The Operation of an Exchange Bureau in the Czech Republic

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The Operation of an Exchange Bureau in the Czech Republic

In the Czech Republic, where ‘money changers’ in the days during and just after the end of Communism were regarded with huge suspicion, international foreign exchange companies such as Interchange have had an ongoing battle in some areas of the media and the general public to explain what is, after all, a highly-regulated business.

In every country, there are many different companies operating on the money exchange market, in just the same way as any other service business. These money exchange companies can be anything from one-off operations to major global brands such as Interchange, but all have to be regulated by the National Bank of the country in which it operates, the only exception being, of course, the old style ‘money changers’ that still walk the streets of some cities and are definitely not to be trusted.

Interchange itself is Dutch based with a series of regional headquarters in the main European trading centres’. The group management board, which includes all of the country managers from the countries in which Interchange operates, carry out the day to day management of the global company. It is this management board, that makes the decision to open in new markets. Many of this team have been responsible for building Interchange from its start, when it opened in the Czech Republic and Hungary in 1990. Today it has almost 140 cash exchange offices in 14 different countries, employing over 450 people.

For global companies such as Interchange, the costs of running the business are huge; in just the same way as any other service business, it has to pay rent on its properties (which, of course, need to be in prime locations and therefore demanding prime rents), the heating and electricity in each property, the ongoing secure transportation of funds between its cash offices and the banks, its staff, their taxes, the legal and accounting fees, marketing, etc, etc. And in just the same way as any other service business, it has to buy-in products: i.e. in order to be able to change your money from one currency to another, it has to ‘buy’ the currency from the bank in the first place.

It goes without saying, therefore, that to be able to pay all of these running costs the company needs to have enough income to do that and, ideally, to make some profit (since, of course, money exchange companies are no different to any other service business!). And this is where the whole perceived issue with money exchange companies arises, since unlike banks (who make their profits from providing a range of different services with very high rates of interest (mortgages, etc) and, yes, currency exchange), companies such as Interchange are focused purely on the exchange of currency, which means that every transaction that is carried out needs to include some form of revenue to the company.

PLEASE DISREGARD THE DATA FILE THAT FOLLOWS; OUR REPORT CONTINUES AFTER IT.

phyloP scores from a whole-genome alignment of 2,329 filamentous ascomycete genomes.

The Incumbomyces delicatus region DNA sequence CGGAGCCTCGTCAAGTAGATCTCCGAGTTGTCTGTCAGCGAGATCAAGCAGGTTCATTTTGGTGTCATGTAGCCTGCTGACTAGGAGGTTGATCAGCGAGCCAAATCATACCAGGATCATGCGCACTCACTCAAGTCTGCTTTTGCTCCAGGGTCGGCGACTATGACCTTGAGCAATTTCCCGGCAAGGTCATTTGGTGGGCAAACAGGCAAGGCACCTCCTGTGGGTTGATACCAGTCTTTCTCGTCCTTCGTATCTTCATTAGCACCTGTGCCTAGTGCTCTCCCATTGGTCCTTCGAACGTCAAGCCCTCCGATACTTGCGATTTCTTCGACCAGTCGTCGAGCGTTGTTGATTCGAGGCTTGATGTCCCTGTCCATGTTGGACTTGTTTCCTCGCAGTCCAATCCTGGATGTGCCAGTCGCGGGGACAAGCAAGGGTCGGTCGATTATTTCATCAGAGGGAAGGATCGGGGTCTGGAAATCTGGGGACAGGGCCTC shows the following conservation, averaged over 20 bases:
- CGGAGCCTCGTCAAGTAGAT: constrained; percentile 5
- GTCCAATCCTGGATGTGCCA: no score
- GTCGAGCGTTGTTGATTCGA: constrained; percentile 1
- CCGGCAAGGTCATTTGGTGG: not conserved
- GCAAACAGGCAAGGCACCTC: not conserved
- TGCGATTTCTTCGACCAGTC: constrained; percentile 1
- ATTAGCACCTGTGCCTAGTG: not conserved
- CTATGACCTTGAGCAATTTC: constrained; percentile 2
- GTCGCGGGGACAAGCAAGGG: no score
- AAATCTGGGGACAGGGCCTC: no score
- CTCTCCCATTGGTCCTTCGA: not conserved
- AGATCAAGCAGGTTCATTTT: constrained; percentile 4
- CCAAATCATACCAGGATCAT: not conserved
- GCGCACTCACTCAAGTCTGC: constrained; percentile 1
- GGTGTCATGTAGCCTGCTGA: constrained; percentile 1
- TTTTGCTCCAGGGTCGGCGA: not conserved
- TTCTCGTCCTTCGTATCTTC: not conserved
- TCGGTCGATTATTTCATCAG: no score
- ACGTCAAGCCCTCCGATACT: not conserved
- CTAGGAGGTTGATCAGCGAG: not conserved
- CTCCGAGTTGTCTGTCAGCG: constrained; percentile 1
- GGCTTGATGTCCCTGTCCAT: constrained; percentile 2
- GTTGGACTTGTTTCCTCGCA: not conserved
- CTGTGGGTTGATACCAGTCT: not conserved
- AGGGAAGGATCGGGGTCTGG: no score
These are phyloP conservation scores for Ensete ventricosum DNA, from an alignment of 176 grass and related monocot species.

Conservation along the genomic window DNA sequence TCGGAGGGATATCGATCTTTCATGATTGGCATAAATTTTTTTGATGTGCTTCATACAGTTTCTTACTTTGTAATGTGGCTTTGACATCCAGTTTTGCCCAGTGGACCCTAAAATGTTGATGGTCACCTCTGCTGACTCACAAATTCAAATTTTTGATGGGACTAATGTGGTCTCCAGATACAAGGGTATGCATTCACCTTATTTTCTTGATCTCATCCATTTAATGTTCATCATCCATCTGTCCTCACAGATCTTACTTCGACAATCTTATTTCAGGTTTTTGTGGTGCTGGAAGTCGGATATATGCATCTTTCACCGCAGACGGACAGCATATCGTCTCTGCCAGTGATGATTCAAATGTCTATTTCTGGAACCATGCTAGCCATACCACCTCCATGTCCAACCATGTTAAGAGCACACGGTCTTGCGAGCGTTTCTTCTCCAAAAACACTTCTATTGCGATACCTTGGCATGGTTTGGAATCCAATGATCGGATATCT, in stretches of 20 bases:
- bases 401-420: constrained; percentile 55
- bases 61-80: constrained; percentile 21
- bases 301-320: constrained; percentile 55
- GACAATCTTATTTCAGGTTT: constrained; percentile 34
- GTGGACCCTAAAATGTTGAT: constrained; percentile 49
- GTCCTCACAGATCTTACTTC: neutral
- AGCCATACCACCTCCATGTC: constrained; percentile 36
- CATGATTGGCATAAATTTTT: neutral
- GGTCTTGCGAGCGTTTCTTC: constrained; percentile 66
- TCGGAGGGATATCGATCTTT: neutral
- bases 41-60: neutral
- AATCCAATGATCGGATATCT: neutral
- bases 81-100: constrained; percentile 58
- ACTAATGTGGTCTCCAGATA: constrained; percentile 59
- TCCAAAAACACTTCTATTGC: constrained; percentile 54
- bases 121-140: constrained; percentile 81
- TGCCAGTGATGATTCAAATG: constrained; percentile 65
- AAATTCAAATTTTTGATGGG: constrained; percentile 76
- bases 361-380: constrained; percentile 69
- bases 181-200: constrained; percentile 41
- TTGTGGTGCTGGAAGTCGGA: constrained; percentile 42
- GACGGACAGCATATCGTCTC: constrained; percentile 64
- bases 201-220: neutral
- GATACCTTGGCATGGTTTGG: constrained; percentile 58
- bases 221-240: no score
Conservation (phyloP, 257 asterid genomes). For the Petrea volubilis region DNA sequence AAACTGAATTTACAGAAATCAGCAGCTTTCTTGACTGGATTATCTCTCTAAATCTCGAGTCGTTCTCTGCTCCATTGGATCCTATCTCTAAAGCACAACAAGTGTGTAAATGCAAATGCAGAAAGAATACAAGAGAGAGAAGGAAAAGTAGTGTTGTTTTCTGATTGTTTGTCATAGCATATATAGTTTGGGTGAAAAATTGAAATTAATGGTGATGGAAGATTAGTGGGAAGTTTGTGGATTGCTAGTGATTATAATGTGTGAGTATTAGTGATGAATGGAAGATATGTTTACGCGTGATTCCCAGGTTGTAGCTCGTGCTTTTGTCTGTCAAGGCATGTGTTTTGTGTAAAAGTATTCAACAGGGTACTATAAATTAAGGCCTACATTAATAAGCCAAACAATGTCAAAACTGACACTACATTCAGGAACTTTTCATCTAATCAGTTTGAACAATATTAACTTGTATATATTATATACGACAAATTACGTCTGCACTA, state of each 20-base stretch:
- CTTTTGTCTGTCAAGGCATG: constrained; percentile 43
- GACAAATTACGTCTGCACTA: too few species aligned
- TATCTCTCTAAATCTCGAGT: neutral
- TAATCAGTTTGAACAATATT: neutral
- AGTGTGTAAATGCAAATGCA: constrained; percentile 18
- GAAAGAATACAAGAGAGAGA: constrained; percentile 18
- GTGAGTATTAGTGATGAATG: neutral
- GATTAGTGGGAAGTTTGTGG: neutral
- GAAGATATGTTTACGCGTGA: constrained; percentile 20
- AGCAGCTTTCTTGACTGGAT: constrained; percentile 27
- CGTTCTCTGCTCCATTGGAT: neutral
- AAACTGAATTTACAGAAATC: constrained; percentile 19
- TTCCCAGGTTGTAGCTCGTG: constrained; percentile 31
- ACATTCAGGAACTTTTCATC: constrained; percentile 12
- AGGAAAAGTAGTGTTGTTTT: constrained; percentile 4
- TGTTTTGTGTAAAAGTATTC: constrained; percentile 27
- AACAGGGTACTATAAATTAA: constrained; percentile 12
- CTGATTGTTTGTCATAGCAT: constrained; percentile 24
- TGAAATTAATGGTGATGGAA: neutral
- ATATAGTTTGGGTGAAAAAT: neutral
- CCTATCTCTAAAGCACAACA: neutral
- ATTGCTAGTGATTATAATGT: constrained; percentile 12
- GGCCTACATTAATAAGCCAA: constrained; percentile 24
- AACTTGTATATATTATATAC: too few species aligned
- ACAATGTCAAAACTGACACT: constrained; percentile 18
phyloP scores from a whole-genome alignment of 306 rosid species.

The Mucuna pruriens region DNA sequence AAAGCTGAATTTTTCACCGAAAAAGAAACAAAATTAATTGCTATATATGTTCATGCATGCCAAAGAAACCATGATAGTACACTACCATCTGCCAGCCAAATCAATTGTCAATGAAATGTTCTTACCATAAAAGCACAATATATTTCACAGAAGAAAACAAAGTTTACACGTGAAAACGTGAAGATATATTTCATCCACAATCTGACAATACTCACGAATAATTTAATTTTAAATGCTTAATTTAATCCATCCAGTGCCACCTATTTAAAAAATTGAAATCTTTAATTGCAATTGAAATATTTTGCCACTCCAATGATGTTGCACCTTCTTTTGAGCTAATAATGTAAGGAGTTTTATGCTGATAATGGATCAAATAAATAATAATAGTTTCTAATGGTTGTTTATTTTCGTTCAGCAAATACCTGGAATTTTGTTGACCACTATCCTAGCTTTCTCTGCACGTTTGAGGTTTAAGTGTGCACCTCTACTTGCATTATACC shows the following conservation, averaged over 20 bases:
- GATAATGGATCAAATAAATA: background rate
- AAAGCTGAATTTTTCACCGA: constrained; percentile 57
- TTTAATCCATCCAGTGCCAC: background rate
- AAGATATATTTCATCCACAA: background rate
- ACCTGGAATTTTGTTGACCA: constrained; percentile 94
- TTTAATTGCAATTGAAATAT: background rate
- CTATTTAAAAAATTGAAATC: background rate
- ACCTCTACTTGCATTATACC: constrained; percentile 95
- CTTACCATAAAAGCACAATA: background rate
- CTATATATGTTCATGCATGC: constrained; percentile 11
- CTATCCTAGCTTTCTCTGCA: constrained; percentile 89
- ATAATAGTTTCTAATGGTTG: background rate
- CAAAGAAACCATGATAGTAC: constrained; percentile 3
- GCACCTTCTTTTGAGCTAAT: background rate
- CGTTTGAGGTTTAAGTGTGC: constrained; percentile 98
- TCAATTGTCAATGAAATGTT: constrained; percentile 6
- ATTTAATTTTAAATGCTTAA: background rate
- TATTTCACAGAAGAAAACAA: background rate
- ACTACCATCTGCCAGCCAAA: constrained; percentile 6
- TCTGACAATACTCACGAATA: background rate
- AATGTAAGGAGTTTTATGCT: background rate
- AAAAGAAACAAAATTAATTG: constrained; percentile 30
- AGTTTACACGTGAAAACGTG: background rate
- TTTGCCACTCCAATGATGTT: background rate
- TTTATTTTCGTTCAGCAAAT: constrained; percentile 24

If you think about it, there is no other business that is as transparent as a cash exchange bureau, which publishes the price that it will buy currency and the price at which it will sell it for everyone to see. Let’s face it, you don’t walk up to a convenience store and see a list of what it is selling and the price that it paid its supplier for each item. Imagine how that would work! And even if it did, would the customer expect to buy the item for the same or similar price and, having done a rough calculation, call the police if he guessed that the profit charged is xxx%? Of course not. But unfortunately that is what can happen with an exchange bureau.

Having said that, highly regulated companies such as Interchange will sell currency for as near to the ‘buy’ rate as they can on any given day, but since the margins are so low (particularly in the tourist destinations where very small amounts of money are usually exchanged), they also need to charge an additional fee (or commission, as it is sometimes called) for offering the service in the first place. This fee is usually a percentage of the currency exchanged, which means that if the amount is relatively small, the amount of ‘income’ to the company is as well; hence why lower rates are usually agreed when the amounts being changed are larger.

There are other factors that need to be taken into account by the company (and the customer) when these fees are calculated; quite often the fees will be higher in the most popular areas as the running costs are also much higher (consider, for example, the rents on Prague’s Old Town Square compared to those in the outer areas of the city) or in those offices that are operating 24 hours a day (again, consider the salaries and costs that are required to keep the offices open throughout the night), but that is no different to any other business (consider the price of a coffee on Prague’s Old Town Square compared to those in the outer areas of the city, or those in the discount stores such as Lidl and convenience stores like Žabka).

Companies such as Interchange are continually looking at ways to give its customers a better deal whilst, at the same time, staying economically stable and profitable. One of its recent innovations is to offer customers the ability to book their currency online (through its local websites) and avoid the need to pay a fee at all…again, just like any other modern business, we are trying to move with the times and offer our best deals online.